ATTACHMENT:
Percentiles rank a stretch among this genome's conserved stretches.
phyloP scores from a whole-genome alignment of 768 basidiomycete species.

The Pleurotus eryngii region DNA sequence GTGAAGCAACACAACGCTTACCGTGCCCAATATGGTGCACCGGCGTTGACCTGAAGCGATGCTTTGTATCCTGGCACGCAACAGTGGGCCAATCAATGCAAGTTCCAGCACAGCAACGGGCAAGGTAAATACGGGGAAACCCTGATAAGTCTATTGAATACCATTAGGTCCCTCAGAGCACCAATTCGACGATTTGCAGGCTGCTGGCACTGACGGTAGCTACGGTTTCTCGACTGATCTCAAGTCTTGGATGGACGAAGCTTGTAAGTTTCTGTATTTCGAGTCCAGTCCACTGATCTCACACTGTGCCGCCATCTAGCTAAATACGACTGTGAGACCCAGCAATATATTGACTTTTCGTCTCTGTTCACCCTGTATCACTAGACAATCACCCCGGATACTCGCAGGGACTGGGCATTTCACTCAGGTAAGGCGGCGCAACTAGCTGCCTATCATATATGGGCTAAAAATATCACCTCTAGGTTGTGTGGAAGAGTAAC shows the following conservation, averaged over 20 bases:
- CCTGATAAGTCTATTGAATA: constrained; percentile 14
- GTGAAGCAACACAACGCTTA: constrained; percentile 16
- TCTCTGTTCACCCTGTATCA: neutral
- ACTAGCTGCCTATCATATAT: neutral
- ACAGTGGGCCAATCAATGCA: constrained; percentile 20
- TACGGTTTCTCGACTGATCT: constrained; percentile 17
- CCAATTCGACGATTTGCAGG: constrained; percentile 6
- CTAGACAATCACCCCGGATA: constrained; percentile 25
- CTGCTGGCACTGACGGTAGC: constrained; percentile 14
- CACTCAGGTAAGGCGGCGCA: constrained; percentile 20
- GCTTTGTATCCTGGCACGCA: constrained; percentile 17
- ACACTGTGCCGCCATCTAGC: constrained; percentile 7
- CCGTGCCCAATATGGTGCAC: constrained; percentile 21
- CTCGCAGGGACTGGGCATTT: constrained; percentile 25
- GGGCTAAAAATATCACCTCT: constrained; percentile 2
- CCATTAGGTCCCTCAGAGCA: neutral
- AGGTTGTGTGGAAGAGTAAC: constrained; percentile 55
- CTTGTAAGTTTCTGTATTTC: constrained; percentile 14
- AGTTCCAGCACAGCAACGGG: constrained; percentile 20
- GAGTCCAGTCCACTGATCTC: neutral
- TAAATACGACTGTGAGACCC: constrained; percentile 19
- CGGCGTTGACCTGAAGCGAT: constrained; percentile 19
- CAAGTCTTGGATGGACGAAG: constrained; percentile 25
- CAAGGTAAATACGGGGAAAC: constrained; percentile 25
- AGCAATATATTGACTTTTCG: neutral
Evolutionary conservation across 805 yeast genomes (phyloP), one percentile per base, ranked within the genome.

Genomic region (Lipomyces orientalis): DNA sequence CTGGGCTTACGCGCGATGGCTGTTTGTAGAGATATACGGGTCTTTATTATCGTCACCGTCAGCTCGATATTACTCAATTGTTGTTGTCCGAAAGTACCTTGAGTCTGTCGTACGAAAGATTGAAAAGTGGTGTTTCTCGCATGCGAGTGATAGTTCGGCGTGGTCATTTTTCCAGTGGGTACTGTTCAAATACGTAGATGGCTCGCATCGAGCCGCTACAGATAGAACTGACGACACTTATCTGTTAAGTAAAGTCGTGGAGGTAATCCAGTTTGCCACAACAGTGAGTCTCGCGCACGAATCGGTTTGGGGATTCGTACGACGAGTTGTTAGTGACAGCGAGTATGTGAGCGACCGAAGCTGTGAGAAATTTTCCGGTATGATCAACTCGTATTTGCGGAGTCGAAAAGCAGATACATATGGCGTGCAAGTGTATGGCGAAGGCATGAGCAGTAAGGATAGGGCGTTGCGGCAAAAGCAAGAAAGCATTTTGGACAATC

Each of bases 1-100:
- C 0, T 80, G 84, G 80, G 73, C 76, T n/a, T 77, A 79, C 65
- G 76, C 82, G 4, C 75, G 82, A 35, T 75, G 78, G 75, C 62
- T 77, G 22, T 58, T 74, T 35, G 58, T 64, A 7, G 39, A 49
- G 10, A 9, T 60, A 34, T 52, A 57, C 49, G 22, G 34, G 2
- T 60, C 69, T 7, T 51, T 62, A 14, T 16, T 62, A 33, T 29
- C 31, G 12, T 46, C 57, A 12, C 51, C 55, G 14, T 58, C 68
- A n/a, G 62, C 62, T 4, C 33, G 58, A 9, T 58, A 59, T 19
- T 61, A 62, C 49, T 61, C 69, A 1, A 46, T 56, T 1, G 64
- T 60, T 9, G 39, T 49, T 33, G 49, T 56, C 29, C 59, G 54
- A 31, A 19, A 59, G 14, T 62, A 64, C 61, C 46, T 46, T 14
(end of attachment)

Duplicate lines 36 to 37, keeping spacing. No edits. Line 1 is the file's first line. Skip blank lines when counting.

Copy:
- T 60, C 69, T 7, T 51, T 62, A 14, T 16, T 62, A 33, T 29
- C 31, G 12, T 46, C 57, A 12, C 51, C 55, G 14, T 58, C 68